The Iron Lady

Meryl Streep is an incredible actress and is superb at playing fictional characters, but she takes it to another level when portraying real people. She completely transformed her appearance when playing Julia Child in Julie & Julia, and she outdid herself once again as Margaret Thatcher in The Iron Lady. It’s a real shame that her talent was wasted on an otherwise disappointing film.

Margaret Thatcher (nee Roberts) was born into a relatively modest life. Her parents ran a grocery in a small town in which her father also served as mayor. She had to work hard for everything she got, and had the added difficulty of being a woman in a world in which the term “male-dominated” is a pretty significant understatement. And when she made it to the top of the British political system, she was faced with civil unrest, attacks on British territory, and the persistent threat of Soviet aggression. She was famous for sticking to her guns and refusing to compromise on important issues, and was willing to make tough decisions when the need arose. She held her nation together through tough times, and had a hand in the end of the Cold War.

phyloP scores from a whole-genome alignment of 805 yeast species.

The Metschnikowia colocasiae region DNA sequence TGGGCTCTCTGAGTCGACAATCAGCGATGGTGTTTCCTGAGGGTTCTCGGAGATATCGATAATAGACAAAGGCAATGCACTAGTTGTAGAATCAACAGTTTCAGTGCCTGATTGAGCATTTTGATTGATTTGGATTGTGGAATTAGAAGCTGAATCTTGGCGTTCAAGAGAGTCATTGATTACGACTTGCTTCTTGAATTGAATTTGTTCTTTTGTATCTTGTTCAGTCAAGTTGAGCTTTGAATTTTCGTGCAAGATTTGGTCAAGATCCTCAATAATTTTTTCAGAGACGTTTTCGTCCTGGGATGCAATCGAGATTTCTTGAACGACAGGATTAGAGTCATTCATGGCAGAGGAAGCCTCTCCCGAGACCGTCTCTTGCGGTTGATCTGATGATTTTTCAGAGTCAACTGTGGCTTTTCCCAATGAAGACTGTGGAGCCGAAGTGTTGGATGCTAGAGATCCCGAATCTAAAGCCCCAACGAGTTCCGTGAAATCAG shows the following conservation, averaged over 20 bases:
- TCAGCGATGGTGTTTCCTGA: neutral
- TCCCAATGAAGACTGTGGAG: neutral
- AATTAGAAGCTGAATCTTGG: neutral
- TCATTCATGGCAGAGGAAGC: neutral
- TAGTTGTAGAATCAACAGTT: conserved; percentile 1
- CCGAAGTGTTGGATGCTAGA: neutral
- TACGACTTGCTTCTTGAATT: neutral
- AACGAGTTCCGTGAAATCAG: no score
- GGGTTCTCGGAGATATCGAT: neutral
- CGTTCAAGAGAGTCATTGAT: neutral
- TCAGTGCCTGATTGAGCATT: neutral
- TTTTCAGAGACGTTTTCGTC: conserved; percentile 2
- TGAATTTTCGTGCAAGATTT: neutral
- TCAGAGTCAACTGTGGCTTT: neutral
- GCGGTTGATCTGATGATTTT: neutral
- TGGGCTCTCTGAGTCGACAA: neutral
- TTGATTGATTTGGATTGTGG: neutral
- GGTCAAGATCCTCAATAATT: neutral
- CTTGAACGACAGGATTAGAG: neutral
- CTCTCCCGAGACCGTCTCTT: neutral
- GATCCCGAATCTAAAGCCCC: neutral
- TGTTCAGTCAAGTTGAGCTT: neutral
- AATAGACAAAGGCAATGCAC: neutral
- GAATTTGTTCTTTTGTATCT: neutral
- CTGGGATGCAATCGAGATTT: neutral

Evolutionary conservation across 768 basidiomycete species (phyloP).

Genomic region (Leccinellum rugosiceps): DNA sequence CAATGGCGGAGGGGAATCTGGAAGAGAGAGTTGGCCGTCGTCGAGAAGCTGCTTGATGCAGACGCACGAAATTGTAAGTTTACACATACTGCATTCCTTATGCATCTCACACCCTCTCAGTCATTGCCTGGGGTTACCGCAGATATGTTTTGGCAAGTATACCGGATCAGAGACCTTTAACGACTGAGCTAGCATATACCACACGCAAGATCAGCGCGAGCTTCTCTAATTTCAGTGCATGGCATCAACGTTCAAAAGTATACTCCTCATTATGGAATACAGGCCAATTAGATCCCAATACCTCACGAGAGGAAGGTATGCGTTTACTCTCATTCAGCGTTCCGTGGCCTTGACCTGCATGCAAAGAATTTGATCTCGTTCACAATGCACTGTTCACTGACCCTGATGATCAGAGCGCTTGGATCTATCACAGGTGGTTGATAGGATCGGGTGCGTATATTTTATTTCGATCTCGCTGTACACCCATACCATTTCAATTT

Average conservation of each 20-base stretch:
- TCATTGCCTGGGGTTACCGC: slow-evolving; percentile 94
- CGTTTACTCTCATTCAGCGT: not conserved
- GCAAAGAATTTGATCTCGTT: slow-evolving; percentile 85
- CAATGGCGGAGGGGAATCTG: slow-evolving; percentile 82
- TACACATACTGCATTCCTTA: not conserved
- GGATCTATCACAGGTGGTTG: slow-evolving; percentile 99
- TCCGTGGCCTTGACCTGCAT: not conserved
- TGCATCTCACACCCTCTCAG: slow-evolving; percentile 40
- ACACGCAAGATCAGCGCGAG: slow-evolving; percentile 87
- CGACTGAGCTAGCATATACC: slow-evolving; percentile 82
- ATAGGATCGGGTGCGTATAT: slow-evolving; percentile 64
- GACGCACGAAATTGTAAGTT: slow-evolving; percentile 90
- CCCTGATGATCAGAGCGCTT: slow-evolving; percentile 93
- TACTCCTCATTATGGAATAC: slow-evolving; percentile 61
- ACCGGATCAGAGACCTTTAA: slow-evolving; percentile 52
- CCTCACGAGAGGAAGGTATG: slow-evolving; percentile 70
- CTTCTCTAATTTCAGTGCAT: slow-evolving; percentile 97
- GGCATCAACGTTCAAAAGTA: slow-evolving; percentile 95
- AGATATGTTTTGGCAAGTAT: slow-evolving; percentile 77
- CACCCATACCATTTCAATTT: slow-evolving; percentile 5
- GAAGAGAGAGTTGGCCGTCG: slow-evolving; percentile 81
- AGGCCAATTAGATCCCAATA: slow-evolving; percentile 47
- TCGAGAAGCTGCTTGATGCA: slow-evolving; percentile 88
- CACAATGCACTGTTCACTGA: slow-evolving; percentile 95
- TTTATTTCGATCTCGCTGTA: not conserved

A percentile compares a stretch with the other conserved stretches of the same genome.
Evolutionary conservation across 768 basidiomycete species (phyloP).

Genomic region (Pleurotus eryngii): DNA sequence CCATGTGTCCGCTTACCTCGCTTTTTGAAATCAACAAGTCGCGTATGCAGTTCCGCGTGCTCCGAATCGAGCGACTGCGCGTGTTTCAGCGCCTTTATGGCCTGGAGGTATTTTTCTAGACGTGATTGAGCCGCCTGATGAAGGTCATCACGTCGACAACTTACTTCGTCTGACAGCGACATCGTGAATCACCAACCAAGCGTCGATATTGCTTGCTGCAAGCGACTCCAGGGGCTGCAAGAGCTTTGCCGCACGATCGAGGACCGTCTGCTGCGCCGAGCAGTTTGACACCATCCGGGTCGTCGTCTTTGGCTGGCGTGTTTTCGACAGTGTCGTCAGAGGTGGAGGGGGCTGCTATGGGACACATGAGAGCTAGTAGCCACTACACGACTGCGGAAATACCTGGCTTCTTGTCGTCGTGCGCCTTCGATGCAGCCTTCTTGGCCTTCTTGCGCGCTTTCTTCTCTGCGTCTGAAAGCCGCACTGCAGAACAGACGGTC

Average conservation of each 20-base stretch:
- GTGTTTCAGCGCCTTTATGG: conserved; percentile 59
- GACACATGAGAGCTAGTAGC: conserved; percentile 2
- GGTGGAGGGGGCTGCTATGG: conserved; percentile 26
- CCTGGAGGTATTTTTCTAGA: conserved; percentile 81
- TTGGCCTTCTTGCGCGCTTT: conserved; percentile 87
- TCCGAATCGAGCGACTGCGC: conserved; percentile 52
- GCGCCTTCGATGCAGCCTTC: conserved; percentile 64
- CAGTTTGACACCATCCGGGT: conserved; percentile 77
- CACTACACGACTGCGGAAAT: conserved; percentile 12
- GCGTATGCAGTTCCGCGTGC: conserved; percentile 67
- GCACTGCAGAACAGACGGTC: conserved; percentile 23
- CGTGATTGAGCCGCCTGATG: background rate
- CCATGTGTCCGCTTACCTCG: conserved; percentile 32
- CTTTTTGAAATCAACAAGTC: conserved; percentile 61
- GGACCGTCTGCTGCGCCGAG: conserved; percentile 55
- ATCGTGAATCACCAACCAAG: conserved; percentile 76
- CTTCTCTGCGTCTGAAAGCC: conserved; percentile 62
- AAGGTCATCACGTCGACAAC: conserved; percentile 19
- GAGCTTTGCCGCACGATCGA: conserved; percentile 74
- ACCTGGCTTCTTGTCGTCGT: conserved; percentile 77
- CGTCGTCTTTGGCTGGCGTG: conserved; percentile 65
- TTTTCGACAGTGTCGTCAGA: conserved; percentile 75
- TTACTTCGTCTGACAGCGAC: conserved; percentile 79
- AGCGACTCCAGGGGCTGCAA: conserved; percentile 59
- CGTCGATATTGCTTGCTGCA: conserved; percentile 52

You’d think that with such a resume, a biography would focus on her political accomplishments and struggles, and on the events that led her into that life. And yet The Iron Lady spends most of its time on a point in her life about two decades after stepping down as prime minister. Her husband Dennis (portrayed by Jim Broadbent) had been dead for about eight years, and since he died in 2003 then that would set the film in the year 2011. At this time, Thatcher is old and frail and often senile. She can still see and talk to her dead husband, tends to get confused when she’s around real people. What we do learn about the great accomplishments of her life comes in the form of flashbacks, often instigated by an only-in-her-mind exchange with Dennis.

I’m utterly shocked by the direction they chose to take the film. We only get momentary glimpses of the powerful, world-changing woman that she once was, interspersed among scenes showing her current state of failing mind and failing body. Meryl Streep was at the top of her game and her portrayal of Thatcher absolutely deserves the award victories and nominations she’s already received and those that are still to come. But I came away feeling cheated by their insistence on looking at the frailty and vulnerability of her current state rather than what she had once been. Someone who is only momentarily distracted might completely miss the fact that she helped bring about the fall of the Soviet Union, but it’s made quite clear that Dennis couldn’t make toast without burning it, and couldn’t eat it without slathering it with butter.

To put it bluntly, the film borders on being offensive and embarrassing. I’m not saying that it doesn’t accurately portray her current state, but to so completely minimize her accomplishments and underscore her weakness does a disservice to both the Mrs. Thatcher and to the audience.